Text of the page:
Phyllis Nichols, President and Chief Executive Officer of the Knoxville Area Urban League. Nichols is a powerhouse in the East Tennessee nonprofit world and a recognized leader in civil rights and social justice. When notified that she would be this year’s recipient, Nichols said she was “humbled and honored to be considered for the Lizzie Crozier French Award.”
In her more than 15 years as the KAUL chief executive, Nichols has not only shaped the Urban League into one of Knoxville’s premier organizations, she is also recognized throughout the Knoxville community for her volunteer service. She has been recognized for her service to women and girls in Knoxville by numerous organizations, including receiving a Women of Achievement Award from the Tanasi Girl Scout Council as well as the Humanitarian Award from the YWCA as part of their annual “Tribute to Women.” In 2013, the YWCA also recognized Nichols as one of the 30 most remarkable women who have impacted our community in the last 30 years. Also in 2013, Nichols was recognized by the TN Human Rights Commission for her advocacy for civil rights and social justice and she was recognized with the “Women of Power” Award by the National Urban League.
Nichols serves as a Senior Fellow of the National Urban League, is past president of the Executive Women’s Association, and is the Immediate past Chair and founding trustee of the Great Schools Partnership. She is a member of the board of the East TN Foundation, Knoxville Symphony, SunTrust Bank, and Tennova Hospital Metro Board.
After graduating law school in 1982, Wanda began working at Baker, Worthington, Crossley, Stansberry & Woolf where she was the first woman to become a partner. In January of 1993, Wanda founded her own firm which focuses primarily on divorce and child custody cases.
An expert on the women’s suffrage movement and women’s history, Wanda was instrumental in creating and funding the Tennessee Woman’s Suffrage Memorial on Market Square, which features Lizzie Crozier French, Anne Dallas Dudley, and Elizabeth Avery Meriweather. Wanda has been or is currently involved in many women’s organizations, including the League of Women Voters, East Tennessee Lawyers’ Association for Women, Tennessee Lawyers’ Association for Women, National Conference of Women’s Bar Association, Woman Suffrage Coalition, American Association of University Women, National Women’s History Museum, and Executive Women’s Association.
Cynthia Gibson received the third annual Lizzie Crozier French Women’s Leadership Award on June 13, 2014. Gibson, who is executive vice president, chief legal officer, and corporate secretary at Scripps Networks Interactive, leads the way in professional circles and nonprofit realms promoting women. During the course of her career, Gibson has experienced many “firsts.” Prior to coming to Knoxville, shewas the first female attorney and eventually the first woman managing partner in a Cincinnati, Ohio, law firm. She’s now the first female chief legal officer at Scripps Networks.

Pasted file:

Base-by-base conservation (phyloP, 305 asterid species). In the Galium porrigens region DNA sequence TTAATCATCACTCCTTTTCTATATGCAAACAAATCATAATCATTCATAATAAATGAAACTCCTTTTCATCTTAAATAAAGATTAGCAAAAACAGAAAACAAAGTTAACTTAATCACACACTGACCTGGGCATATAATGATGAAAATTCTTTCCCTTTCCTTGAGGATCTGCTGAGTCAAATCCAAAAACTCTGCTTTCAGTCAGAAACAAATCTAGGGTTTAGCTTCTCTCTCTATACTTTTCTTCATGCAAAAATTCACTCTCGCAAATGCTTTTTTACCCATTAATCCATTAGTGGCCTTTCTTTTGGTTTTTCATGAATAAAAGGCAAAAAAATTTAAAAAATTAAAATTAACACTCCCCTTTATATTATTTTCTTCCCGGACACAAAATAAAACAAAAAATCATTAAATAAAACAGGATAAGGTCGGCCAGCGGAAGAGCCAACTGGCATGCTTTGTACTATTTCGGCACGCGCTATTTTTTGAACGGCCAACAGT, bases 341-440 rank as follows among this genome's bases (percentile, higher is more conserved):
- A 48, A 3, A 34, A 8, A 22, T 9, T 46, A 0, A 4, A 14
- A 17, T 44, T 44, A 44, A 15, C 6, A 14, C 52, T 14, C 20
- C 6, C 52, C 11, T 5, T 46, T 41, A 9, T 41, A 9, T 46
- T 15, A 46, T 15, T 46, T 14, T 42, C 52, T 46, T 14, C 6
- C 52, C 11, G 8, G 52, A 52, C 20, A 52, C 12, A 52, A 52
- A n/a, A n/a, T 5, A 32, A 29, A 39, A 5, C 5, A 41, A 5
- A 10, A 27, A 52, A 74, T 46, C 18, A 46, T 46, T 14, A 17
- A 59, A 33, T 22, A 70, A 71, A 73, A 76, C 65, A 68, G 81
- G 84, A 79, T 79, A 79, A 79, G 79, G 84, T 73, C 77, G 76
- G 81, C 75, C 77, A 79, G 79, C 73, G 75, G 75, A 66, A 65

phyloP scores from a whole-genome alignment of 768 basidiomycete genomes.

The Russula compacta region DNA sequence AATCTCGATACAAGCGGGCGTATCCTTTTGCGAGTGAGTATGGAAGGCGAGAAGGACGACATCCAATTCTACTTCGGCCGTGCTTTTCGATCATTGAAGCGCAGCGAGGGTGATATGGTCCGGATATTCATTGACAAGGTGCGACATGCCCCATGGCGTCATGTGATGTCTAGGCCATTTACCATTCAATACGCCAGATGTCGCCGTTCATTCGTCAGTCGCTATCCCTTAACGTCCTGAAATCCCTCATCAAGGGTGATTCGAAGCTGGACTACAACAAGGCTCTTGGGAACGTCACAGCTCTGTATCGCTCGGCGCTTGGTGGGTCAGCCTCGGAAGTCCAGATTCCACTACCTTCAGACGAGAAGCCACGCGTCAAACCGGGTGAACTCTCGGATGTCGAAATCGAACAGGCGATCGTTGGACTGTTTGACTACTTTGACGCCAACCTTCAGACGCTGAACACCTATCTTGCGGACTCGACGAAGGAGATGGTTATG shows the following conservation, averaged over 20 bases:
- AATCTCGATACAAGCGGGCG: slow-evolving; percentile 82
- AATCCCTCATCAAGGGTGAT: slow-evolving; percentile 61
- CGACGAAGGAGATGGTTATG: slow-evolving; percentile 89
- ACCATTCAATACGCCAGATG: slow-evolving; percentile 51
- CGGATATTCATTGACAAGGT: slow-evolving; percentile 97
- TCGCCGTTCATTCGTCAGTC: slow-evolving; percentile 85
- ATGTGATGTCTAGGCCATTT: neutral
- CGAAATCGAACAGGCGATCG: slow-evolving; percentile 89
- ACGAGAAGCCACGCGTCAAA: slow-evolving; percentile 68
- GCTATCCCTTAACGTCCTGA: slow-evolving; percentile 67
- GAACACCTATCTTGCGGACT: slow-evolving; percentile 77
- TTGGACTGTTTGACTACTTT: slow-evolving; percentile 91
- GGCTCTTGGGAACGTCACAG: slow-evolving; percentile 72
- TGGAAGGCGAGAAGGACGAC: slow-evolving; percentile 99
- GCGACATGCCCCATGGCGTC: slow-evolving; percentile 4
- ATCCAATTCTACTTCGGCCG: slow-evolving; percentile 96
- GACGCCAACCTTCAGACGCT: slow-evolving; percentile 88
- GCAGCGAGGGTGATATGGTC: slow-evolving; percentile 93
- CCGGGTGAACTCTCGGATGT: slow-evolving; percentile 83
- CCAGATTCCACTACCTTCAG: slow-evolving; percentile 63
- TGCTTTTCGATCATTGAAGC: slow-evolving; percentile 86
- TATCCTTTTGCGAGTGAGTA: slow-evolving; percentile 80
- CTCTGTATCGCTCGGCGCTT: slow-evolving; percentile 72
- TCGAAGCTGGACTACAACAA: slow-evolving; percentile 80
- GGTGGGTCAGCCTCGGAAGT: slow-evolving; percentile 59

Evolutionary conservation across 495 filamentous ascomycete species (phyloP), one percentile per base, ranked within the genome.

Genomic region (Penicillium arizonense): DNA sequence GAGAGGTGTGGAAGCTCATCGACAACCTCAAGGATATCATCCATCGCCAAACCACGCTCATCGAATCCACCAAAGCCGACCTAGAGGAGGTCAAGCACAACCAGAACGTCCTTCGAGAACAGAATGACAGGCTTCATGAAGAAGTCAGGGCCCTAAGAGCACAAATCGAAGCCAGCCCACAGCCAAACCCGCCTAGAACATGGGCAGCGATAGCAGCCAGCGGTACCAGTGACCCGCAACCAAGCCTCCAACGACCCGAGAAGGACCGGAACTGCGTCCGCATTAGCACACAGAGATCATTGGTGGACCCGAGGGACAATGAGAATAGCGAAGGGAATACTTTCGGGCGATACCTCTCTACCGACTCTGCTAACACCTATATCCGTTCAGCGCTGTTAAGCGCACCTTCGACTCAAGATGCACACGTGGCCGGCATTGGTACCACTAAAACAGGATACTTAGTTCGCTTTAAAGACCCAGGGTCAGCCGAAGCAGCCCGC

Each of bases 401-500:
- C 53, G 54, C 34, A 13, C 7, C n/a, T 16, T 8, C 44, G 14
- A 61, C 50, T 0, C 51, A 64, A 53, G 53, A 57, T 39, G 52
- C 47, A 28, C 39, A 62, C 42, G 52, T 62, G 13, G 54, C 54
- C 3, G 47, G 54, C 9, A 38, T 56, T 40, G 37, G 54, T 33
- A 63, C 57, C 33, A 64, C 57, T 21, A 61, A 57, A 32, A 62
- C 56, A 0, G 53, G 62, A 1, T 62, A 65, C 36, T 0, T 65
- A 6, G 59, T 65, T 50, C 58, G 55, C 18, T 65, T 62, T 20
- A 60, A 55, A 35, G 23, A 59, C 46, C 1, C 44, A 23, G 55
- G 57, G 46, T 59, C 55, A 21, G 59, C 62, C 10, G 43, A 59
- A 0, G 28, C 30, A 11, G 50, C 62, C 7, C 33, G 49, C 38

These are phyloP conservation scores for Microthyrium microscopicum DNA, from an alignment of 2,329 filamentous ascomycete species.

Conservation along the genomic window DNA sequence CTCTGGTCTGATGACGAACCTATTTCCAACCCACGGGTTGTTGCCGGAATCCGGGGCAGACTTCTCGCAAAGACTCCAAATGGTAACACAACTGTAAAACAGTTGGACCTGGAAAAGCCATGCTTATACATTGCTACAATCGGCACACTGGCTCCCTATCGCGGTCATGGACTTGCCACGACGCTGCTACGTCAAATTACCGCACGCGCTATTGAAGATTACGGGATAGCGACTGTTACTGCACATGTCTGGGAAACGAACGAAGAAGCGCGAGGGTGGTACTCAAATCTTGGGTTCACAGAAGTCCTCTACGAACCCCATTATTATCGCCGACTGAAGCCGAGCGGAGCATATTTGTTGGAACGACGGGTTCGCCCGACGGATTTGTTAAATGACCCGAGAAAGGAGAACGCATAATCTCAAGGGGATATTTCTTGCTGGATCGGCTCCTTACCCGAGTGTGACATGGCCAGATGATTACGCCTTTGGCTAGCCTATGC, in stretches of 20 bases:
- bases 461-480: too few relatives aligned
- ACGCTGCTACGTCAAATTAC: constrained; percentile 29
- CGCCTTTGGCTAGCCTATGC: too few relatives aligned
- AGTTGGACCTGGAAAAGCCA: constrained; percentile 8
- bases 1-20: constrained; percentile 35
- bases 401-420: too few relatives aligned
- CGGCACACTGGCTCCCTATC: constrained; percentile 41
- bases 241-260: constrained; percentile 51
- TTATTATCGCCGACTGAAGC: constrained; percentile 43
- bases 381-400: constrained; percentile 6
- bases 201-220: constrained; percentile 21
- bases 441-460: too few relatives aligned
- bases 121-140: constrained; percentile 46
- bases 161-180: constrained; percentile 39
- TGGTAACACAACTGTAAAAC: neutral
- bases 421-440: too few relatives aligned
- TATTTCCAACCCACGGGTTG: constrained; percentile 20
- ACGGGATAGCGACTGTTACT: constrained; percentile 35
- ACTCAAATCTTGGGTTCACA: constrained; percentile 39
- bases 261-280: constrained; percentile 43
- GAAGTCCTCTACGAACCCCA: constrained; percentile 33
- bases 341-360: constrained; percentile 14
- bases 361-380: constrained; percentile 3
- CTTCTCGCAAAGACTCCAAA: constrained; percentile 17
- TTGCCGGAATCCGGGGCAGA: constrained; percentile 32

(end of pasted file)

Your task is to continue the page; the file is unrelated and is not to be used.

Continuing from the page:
She is involved with Women in Cable Telecommunications and the National Association for Multi-Ethnicity in Communications. She recently participated in the Women in Cable Telecommunications Senior Executive Summit. Gibson is a member of the Legacy Society of the Women’s Fund of East Tennessee and she chairs the board of directors of United Way Worldwide’s National Women’s Leadership Council and is a founding member and past chairperson of Knoxville’s Women of Tocqueville for United Way.
On June 14, 2013, Tennessee Supreme Court Justice Sharon G. Lee received the second annual Lizzie Crozier French Women’s Leadership Award. Justice Lee was the first woman to serve as judge on the Eastern Section of the Tennessee Court of Appeals in its 79-year history. She has worked diligently to advance women within her profession, having served as president of the East Tennessee Lawyers’ Association for Women, and as a board member of the Tennessee Lawyers’ Association for Women.
Having risen from the halls of the county courthouse to the halls of the state supreme court, Justice Lee is a woman who has repeatedly broken new ground for women in her profession. Her work in the community has also been recognized by YWCA of Knoxville with their Tribute to Women Award and by the Woman of Achievement Award from the Girls Scouts of the Appalachian Council.
Knoxville Mayor Madeline Rogero received the very first Lizzie Crozier French Women’s Leadership Award. As the first woman to be elected mayor in any of Tennessee four major cities. Rogero has dedicated her career to creating positive and lasting change, from her early days with Ceasar Chavez, to her work with Knoxville’s Promise and ultimately with the City of Knoxville creating sustainable change in local neighborhoods. She has served as a role model for women as an outspoken and thoughtful leader during her time as a county commissioner and now as mayor of Knoxville. Just as Lizzie Crozier French made history for women in East Tennessee, Madeline Rogero has continued that tradition by making history herself.